ICT for learning may be a trendy and popular topic as a blog on this site last week discussed, but the fact remains that children from poorer households are less likely to have access to ICT both in and out-of-school. As a result, they take longer to adapt to using the technology or hone their ICT skills.
A lot of the blame for this unfinished business falls on the persisting inequalities in education, not the least of which is related to poverty. The 2015 GMR underlined this fact, showing that in low and middle income countries, the poorest children are 4 times less likely to go to school than the richest, and are 5 times less likely to complete primary education.
It's 15 years since the Millennium Development Goals (MDGs) were agreed which sought to 'spare no effort' in eradicating global poverty and inequality. Over this last weekend, leaders once again come together to assess the progress made by the MDGs and to redefine their focus for the next 15 years of the fight against poverty.
Last week in New York over 160 leaders from around the world signed an agreement that will shape all of our destinies and radically change the way we tackle poverty, inequality and climate change. In more than 25 years working in international development, this is perhaps the most pivotal moment I have had the privilege to be part of. A decade and a half after we ushered in a new era with the Millennium Development Goals, the Sustainable Development Goals (SDGs) will come into force.
This week sees one of the most important events in Earth's recent history, so please pay attention... On Friday, world leaders will gather at the UN to ratify the 17 Global Goals for Sustainable Development, and set a path for 2030 to eradicate poverty, tackle inequality and fix climate change. Yep, it's pretty significant.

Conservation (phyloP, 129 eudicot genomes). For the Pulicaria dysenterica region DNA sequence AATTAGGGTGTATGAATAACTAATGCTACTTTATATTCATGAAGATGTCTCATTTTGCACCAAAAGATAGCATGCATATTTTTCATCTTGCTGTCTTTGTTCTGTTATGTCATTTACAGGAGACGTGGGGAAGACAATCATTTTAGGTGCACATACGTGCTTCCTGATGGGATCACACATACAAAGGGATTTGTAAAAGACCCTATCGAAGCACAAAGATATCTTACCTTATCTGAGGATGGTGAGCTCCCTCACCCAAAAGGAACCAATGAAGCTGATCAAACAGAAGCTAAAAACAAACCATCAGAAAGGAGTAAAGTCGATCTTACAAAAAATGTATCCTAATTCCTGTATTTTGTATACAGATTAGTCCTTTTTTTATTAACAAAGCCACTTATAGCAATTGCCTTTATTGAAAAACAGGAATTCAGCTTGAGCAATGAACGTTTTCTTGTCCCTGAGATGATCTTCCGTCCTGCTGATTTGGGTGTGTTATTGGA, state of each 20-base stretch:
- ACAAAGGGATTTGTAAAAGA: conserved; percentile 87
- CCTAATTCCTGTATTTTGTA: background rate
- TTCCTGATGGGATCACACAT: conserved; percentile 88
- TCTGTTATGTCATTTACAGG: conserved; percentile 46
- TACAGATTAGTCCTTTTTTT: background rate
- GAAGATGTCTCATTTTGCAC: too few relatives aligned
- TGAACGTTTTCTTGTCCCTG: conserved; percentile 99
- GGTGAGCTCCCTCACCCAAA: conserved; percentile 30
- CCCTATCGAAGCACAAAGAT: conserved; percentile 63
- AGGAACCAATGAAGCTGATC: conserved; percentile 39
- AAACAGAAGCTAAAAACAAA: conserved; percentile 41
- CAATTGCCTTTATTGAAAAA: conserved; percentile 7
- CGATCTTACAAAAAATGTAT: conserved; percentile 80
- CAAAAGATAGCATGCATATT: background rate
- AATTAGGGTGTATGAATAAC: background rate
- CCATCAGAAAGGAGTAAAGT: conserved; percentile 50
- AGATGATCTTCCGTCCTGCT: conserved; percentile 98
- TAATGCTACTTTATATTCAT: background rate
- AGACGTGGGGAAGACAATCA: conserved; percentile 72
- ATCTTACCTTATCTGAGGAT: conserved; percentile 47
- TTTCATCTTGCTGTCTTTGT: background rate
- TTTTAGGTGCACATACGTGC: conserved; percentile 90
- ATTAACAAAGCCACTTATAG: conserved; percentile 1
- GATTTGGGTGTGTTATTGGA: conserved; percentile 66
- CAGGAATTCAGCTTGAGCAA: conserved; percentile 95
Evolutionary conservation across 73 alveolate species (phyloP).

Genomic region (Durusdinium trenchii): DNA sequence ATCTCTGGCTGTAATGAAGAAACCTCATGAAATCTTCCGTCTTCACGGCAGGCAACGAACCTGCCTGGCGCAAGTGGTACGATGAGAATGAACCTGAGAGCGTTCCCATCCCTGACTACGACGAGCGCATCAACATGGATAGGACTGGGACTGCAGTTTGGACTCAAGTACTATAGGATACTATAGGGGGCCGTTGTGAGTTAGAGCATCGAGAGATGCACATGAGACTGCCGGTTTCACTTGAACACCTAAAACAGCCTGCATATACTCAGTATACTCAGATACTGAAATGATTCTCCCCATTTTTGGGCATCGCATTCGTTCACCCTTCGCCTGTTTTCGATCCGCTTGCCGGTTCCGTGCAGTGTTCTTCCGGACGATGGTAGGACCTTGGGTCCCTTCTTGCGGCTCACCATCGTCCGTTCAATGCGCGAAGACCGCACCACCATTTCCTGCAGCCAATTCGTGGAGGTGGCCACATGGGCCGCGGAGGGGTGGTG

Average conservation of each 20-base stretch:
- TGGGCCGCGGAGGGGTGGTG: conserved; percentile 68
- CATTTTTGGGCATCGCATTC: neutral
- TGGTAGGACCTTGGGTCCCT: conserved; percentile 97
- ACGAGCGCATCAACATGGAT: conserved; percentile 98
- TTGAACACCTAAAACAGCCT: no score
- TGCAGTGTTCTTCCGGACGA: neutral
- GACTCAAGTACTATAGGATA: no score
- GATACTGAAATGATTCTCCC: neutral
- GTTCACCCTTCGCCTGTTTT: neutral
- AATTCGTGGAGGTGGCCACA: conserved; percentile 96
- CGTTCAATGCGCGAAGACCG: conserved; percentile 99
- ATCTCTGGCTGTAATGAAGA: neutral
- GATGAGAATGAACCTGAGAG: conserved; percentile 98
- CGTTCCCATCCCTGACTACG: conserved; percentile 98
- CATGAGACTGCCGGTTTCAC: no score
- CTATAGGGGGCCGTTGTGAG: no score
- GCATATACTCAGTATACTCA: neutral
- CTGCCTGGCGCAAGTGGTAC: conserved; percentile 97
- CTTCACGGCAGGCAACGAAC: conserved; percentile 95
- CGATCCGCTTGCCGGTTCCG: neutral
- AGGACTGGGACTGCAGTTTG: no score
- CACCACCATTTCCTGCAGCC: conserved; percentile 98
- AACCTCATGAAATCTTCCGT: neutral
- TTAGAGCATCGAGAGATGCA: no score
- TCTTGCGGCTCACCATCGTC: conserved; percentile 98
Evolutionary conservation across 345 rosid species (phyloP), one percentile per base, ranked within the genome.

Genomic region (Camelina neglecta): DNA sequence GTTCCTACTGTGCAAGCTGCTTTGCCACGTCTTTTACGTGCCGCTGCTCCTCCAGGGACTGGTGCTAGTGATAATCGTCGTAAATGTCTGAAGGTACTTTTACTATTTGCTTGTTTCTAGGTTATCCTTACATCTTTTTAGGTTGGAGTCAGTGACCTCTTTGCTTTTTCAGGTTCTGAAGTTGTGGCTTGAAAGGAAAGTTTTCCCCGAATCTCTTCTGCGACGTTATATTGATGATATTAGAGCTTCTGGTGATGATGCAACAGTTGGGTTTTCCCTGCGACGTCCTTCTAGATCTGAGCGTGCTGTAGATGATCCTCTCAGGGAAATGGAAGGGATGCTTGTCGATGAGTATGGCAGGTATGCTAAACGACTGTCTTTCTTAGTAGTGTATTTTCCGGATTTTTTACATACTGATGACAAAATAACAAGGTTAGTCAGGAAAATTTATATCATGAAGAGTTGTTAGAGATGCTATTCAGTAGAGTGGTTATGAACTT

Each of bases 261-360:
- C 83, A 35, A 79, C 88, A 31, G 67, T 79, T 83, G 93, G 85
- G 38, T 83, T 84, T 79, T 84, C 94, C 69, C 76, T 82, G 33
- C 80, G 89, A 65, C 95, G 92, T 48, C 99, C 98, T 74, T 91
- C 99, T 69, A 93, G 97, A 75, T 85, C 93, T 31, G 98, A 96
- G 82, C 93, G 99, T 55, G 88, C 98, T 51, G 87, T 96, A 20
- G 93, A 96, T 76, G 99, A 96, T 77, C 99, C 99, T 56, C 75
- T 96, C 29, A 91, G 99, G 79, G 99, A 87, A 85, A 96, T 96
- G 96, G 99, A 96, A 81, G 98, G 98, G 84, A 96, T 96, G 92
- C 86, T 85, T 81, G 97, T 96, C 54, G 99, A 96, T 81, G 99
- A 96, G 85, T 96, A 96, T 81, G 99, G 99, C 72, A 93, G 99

Organisations like Sightsavers have been campaigning hard over the past few years to ensure that this set of goals specifically includes people with disabilities. I'm really pleased that the UK government has played a leading role in the combined effort by championing the 'leave no one behind' agenda.
Visiting Kenya last weekend, Barack Obama stirred hearts and minds with his words on the country's potential to become a development success story. Gracing a summit on African entrepreneurship, the President rightly celebrates the efforts of the inspirational men and women working to bring prosperity to the country and the wider continent.
At the most basic and essential level, aid is and will remain a vital source of funding for many countries who cannot yet raise enough tax to pay for much-needed social services and goods including things like education and healthcare but also in the longer term helping to build the capacity to raise and more effectively use those resources. UK aid contributes to building a fairer world where more people live free from poverty, fewer die from preventable causes like malnutrition or childbirth and there are more opportunities for all.
I'm in New York this week to engage in the Post 2015 development process first hand. I know I'm not alone when I say that the process to agree a new agenda for the fight on global poverty is confusing and impenetrable. This week's focus is on financing and implementation. It's the "who's-going-to-pay?" and "how's-it-going-to-happen?" parts of the puzzle.